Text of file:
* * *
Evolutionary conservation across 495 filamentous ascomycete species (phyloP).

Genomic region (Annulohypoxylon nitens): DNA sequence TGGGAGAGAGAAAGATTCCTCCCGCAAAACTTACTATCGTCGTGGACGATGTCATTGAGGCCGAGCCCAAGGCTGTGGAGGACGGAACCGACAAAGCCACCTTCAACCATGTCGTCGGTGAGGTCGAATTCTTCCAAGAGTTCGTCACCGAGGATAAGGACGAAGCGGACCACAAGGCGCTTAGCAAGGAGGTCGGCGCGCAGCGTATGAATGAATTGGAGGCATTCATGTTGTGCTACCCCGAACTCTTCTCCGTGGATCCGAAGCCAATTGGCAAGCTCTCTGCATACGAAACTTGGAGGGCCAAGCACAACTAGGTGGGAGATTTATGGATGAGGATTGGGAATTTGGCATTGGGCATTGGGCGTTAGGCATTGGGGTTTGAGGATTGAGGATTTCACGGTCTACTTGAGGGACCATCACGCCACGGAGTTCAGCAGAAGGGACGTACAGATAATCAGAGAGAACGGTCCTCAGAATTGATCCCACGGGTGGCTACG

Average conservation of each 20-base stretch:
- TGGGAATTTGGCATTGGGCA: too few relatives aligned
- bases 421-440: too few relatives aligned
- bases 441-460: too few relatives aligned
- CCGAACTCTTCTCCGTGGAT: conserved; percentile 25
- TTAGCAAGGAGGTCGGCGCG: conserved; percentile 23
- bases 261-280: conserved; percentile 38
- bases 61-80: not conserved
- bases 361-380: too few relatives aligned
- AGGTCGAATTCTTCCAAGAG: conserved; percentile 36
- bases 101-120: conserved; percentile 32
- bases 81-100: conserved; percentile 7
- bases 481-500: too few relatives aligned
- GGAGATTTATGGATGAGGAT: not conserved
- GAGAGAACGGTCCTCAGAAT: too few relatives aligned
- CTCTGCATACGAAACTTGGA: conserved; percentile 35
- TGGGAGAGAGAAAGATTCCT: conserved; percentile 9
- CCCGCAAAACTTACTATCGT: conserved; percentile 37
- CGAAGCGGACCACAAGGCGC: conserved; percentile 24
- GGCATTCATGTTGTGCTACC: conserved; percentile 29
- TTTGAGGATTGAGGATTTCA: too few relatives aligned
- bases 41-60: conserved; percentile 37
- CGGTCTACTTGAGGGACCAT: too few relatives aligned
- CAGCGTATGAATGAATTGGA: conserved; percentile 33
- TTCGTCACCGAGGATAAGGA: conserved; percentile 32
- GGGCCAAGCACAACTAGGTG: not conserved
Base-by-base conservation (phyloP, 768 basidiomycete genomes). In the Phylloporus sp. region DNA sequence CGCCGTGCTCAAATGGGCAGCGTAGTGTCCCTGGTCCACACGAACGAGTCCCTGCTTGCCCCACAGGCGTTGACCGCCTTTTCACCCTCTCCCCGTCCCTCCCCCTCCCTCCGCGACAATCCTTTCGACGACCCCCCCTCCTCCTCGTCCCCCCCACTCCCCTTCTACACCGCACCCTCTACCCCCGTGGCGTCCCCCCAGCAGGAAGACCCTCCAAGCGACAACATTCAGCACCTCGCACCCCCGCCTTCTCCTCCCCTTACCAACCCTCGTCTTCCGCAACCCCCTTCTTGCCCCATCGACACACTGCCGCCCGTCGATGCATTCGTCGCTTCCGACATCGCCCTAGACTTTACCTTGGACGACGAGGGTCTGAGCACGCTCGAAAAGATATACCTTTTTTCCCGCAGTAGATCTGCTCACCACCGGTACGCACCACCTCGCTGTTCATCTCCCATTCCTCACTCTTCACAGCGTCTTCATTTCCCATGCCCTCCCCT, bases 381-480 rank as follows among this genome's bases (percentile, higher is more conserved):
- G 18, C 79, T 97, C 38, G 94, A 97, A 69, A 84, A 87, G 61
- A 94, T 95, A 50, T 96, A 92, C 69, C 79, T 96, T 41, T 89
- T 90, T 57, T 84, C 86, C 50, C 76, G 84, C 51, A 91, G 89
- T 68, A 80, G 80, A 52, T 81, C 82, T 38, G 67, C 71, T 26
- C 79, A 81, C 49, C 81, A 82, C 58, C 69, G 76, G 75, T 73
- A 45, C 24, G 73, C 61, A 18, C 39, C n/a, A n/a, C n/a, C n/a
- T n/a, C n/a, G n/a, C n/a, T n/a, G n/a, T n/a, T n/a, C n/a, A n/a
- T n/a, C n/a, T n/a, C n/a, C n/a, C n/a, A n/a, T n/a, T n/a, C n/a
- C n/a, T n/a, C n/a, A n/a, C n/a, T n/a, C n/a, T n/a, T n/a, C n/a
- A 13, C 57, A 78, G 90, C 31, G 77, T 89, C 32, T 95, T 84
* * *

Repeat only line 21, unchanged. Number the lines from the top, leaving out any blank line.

- CGAAGCGGACCACAAGGCGC: conserved; percentile 24